D. Equivalence to completion of a college degree.

Equivalence to completion of a United States baccalaureate or higher degree means achievement of a level of knowledge, competence, and practice in the specialty occupation that has been determined to be equal to that of an individual who has a baccalaureate or higher degree in the specialty and shall be determined by one or more of the following:

  • An evaluation from an official who has authority to grant college-level credit for training and/or experience in the specialty at an accredited college or university which has a program for granting such credit based on an individual's training and/or work experience;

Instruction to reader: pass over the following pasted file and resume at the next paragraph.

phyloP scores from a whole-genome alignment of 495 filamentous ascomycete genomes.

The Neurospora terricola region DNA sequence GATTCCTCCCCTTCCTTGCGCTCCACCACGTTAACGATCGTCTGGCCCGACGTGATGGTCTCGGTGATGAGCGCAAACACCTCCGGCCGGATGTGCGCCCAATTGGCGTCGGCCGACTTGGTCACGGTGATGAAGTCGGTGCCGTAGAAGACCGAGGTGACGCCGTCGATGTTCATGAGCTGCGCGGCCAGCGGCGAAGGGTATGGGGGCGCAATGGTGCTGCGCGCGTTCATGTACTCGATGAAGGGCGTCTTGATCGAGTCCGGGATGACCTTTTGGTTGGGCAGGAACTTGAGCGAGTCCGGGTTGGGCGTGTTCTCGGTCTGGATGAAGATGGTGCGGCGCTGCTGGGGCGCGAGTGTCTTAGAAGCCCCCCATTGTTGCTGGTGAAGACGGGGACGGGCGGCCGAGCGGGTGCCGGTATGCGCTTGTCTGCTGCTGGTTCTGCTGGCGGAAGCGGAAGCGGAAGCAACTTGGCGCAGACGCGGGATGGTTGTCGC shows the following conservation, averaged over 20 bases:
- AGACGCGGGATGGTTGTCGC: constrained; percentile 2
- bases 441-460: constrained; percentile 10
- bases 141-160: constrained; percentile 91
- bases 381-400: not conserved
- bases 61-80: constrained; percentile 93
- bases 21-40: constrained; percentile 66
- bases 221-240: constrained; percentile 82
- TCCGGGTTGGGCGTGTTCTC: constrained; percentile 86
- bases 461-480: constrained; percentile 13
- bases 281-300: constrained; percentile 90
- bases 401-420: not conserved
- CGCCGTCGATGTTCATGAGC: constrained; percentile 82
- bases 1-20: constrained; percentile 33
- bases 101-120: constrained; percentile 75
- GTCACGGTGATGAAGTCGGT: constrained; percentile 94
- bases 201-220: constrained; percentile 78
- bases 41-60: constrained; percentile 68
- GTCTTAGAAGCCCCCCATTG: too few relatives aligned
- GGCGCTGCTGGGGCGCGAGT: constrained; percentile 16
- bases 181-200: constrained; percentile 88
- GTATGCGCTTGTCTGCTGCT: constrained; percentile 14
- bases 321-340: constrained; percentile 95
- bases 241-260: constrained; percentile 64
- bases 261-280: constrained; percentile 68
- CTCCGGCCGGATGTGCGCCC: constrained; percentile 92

• The results of recognized college-level equivalency examinations or special credit programs, such as the College Level Examination Program (CLEP), or Program on Noncollegiate Sponsored Instruction (PONSI);
  • An evaluation of education by a reliable credentials evaluation service which specializes in evaluating foreign educational credentials;
  • Evidence of certification or registration from a nationally-recognized professional association or society for the specialty that is known to grant certification or registration to persons in the occupational specialty who have achieved a certain level of competence in the specialty;